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Colorful 4,400-yr-old murals unveiled in newly discovered Egyptian tomb

A mural in the newly discovered tomb in Saqqara, in northern Egypt, shows a cow being butchered. (Mainichi/Koichi Shinoda)

SAQQARA, Egypt -- A tomb dating back some 4,400 years has been found here in Egypt, along with colorful, well-persevered murals depicting a cow being butchered and other scenes.

The tomb, said to be that of a noble named Khuwy, was discovered in March near the Pyramid of Djedkare Isesi, a pharaoh who ruled Egypt around the 25th to 24th century B.C. Going down a narrow passageway in the underground desert tomb, murals in red, white, yellow and other vibrant colors can be seen covering the stone walls.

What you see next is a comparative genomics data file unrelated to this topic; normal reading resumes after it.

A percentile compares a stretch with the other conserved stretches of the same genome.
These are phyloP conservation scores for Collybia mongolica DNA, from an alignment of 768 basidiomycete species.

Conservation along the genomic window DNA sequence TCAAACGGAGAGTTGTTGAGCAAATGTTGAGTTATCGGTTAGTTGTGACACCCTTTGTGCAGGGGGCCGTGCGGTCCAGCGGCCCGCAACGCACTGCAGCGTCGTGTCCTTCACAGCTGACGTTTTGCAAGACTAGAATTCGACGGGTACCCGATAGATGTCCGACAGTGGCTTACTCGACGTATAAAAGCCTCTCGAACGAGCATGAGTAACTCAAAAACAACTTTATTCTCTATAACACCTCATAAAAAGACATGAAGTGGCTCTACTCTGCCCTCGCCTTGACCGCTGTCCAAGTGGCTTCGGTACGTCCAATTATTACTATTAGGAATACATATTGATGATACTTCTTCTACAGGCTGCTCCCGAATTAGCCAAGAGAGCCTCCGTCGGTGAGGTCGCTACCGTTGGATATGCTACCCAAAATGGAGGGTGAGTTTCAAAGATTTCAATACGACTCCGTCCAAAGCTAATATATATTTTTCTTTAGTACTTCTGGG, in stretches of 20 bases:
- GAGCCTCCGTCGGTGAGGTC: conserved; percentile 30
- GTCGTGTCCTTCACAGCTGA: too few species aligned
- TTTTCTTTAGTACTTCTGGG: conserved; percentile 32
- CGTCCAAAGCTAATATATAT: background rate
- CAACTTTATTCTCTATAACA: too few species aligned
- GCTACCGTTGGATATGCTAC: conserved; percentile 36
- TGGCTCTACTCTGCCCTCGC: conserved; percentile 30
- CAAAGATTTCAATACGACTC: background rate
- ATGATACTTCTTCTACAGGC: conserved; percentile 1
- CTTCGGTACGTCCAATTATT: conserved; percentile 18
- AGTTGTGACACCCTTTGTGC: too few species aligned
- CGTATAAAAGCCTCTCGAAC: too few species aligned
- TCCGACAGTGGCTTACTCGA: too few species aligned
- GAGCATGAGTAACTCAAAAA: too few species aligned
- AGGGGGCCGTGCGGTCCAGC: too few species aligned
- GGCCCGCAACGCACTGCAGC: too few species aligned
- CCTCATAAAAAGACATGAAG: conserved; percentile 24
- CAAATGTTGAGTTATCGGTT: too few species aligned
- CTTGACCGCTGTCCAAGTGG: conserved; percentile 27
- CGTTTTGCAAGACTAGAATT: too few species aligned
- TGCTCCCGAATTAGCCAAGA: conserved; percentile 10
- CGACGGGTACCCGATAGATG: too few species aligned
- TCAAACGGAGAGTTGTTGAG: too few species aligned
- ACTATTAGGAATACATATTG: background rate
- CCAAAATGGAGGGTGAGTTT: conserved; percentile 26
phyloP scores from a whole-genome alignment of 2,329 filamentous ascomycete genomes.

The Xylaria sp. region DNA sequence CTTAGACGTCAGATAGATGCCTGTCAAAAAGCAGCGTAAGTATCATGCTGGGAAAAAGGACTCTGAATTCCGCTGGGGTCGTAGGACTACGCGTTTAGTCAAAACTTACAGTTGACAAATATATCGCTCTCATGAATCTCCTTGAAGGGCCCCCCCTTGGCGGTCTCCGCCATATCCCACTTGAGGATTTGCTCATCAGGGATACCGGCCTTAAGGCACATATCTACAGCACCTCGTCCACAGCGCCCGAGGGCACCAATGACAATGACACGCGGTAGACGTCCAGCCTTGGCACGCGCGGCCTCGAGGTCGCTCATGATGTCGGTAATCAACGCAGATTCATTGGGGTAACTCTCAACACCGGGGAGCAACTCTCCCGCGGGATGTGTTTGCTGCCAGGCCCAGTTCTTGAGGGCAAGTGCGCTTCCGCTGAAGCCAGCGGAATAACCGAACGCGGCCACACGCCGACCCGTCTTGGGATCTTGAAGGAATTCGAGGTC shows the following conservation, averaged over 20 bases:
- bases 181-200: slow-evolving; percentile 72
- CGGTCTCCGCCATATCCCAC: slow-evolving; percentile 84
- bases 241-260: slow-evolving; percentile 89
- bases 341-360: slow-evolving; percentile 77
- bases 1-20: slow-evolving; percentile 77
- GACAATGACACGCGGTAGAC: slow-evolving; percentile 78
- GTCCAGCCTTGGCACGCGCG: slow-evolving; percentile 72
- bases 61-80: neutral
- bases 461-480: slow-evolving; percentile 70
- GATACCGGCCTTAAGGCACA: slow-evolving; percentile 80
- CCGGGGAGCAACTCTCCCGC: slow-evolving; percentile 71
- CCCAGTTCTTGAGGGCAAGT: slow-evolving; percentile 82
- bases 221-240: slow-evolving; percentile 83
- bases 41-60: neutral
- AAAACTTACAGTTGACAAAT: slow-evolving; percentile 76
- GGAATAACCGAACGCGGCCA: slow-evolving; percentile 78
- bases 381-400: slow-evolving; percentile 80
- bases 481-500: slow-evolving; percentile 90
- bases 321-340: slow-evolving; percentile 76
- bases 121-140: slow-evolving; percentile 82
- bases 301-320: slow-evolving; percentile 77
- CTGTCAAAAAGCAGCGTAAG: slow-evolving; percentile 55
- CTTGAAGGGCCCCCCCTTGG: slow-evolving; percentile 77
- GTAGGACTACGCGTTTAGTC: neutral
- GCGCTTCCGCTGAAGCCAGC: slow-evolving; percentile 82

Colorful hieroglyphs are seen in the tomb in Saqqara, in northern Egypt, on April 13, 2019. (Mainichi/Koichi Shinoda)

According to Egypt's Ministry of Antiquities, it is rare to find ancient artwork in such good condition. In a news conference at the site, Minister Khaled al-Enani said that new discoveries are continuing in Saqqara, and that he hoped to see more excavation.

Saqqara, located south of the capital Cairo, is known as an ancient burial site, and many artifacts including mummies have been found there. It is home to Egypt's oldest known pyramid, the Step Pyramid of Djoser, said to have been built around 2650 B.C.

(Japanese original by Koichi Shinoda, Cairo Bureau)

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